Hakuhodo Institute of Life and Living Shanghai (HILL Shanghai), a wholly owned subsidiary of Hakuhodo Inc., unveiled its findings on the new Chinese middle class’s enjoyment of the finer things on December 20 and 25, 2017, in Beijing and Shanghai respectively. Once a year HILL Shanghai releases the results of its research on the habits and wants of Chinese sei-katsu-sha—the term Hakuhodo uses in place of “consumer” to mean the holistic person with a lifestyle, aspirations, and dreams—under the title “The Dynamics of Chinese People.” Here Zhong Ming, Chief Researcher and General Manager of HILL Shanghai, describes what the findings reveal about China’s new middle class.
I am Zhong Ming of Hakuhodo Institute of Life and Living Shanghai (HILL Shanghai). HILL Shanghai has for the past several years been conducting joint research with the Communication University of China’s School of Advertising, and in December 2017 it unveiled the project’s fifth set of findings in Beijing and Shanghai. The subject: “Enjoying the Finer Things: New Cultural Consumption in China.”
In China, it has in recent years become commonplace for long queues to form outside exhibitions of artworks from renowned overseas museums. Tickets for theater performances that are being talked about abroad usually sell out in an instant. Visitors to museums and art galleries have doubled over the past five years; the number of cinema screens has increased 4.5-fold. These figures indicate how rapidly the market for culture has expanded in the past few years.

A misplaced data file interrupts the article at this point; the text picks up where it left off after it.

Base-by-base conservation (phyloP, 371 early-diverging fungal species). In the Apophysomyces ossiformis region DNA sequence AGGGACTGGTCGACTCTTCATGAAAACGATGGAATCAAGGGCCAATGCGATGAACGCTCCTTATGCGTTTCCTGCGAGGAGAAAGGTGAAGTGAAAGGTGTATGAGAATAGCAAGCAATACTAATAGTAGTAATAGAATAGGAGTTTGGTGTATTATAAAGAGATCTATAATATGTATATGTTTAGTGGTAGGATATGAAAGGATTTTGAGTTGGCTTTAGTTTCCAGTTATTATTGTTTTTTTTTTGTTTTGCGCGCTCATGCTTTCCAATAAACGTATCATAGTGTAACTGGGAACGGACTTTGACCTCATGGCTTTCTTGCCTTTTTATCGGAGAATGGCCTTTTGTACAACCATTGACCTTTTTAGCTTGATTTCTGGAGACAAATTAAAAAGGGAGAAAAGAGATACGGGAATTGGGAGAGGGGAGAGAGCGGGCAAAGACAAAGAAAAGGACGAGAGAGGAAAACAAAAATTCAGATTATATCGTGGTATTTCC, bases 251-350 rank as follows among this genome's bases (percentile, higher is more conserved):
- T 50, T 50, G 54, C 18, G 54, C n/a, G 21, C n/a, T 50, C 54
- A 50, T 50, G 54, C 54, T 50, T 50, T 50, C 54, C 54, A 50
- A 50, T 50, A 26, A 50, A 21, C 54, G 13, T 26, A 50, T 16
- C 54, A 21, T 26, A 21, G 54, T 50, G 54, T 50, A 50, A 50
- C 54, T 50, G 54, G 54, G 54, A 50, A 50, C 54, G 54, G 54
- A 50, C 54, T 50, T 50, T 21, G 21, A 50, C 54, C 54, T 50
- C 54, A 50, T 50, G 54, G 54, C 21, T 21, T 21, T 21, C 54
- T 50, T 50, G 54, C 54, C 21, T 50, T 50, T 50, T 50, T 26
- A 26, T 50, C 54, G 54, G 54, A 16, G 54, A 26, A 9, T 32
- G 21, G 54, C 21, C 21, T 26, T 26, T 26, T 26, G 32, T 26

But is culture restricted to appreciation of the fine arts, music, and other aesthetic pursuits?
The number of Chinese coffee drinkers has soared of late. Insisting that your coffee be brewed a certain way, and enjoying a few blissful moments savoring it, is surely also a form of culture. Over the past several years there has been an increase in people who regularly visit the gym or practice yoga. It is, I believe, fair to use the term “culture” to describe the exhilaration of working up a sweat, and the pleasure of leading a mentally and physically fulfilling lifestyle by staying active. Video game and anime aficionados are also multiplying, and not just among the young either. That has led to the emergence of fan communities. Video games and anime, too, may reasonably be described as forms of culture.
The enjoyment of cultural consumption delivers more than just practical, utilitarian benefits. In addition, people also take pleasure in being exposed to an air of refinement and to new knowledge. We define such spiritually enriching consumption as “cultural consumption.”